When I first started at ProdigalU, I had a pretty good sense of where I should send my work to get it published quickly (or at least reviewed), primarily from my experience at National Lab. We had internal review there, so I was involved in many more manuscripts than just my own work. Now, though, I find that it is hard to say what will go in quickly, and what will need to be shopped around. Definitely part of it is the huge rise in the number of submitted manuscripts. There are so many submissions that an editor has to process each one quickly. As more and more countries improve their science infrastructure, this will only get worse. A complicating issue is the huge increase in the number of journals, particularly specialty journals muddling the scope of older, more familiar names.
I actually don't care much about the name of the journals I publish in (especially now that I have tenure), as long as the journal is indexed in the most important databases. I find that my work is still cited at the around the same rates, even when I publish in lesser known journals, with the exception of journals with extremely high impact (like the Nature babies). However, my students are in the stage of their careers where names on CVs matter, so I still contribute to the problem of "impact hunting", and submit my manuscripts to the most "prestigious" journals that might actually accept it. Sometimes, I find myself submitting along a chain of 3 or 4 journals before review. Most are quick (a few days), so there isn't that much of a delay, but it is inefficient, and demoralizing to the student.
I tell my students that rejection prior to review is just one person's opinion, and that even after review, it is just 2 or 3 people's opinions. I remind them that my most highly cited manuscript was rejected 3 times prior to publication. When we are preparing a manuscript, I make sure they understand that the target audience is more important than the impact factor, that publication in a society journal is often the fastest and most appropriate way to get their work seen by others, and that citations are more important then impact factor. I also make sure they know that if they plan to stay in science, they better get used to rejection.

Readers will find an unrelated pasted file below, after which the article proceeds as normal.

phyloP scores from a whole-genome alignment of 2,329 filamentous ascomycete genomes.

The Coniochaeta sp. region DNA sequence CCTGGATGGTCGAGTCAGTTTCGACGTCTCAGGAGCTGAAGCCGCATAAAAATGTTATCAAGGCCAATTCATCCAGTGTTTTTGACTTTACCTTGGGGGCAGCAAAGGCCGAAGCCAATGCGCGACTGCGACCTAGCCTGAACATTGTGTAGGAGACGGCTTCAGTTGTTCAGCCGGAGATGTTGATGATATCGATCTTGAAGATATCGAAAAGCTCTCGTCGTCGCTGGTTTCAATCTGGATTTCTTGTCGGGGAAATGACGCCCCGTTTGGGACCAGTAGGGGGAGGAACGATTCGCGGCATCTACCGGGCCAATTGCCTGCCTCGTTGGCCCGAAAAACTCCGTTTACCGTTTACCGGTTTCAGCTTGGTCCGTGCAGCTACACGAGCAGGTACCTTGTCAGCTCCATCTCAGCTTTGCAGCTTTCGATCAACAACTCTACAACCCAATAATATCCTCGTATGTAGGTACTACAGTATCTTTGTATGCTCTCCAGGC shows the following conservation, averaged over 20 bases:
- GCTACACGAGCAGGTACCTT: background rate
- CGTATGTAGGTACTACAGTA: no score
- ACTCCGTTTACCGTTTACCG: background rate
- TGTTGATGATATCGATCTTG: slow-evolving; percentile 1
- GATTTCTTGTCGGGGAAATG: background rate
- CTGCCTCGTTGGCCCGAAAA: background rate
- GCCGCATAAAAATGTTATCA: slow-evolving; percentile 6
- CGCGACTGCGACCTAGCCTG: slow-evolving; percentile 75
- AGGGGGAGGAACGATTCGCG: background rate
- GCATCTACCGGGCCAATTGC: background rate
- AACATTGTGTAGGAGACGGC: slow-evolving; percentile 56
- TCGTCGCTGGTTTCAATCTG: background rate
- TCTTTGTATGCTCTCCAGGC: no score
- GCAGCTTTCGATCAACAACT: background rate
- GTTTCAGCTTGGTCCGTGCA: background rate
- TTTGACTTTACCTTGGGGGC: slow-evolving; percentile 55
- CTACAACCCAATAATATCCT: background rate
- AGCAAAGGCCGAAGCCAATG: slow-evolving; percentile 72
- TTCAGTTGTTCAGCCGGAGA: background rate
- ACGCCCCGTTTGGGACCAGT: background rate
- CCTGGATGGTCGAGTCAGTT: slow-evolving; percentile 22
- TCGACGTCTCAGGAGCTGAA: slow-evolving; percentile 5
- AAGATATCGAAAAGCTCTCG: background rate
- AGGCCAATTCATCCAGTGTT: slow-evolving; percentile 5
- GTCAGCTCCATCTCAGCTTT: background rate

One of the issues in targeting a manuscript with all the new journals is in looking to see if our work will fit. There are so many journals, that even the best library can't possibly subscribe to them all. We tend to stick to journals ProdigalU subscribes to, even though I never really have problems getting any particular paper (whether we subscribe or not). The problem comes when I want to look at a few issues to check out how the scope plays out in practice, or to get a sense of the style.
I don't have much experience with open access journals. It is not common to publish in such journals in my field, and I can't really afford to pay thousands of dollars in publication fees anyway. Most journals may as well be "open access" with the rise of SciHub and other methods to get copies of papers. To be honest, off-campus access through ProdigalU is so annoying that I often just Google the title, and can usually find an accessible pdf somewhere. James Heathers has a great post about just this topic. I don't think the current publication model is sustainable, and all these ruminations are part of the reason why.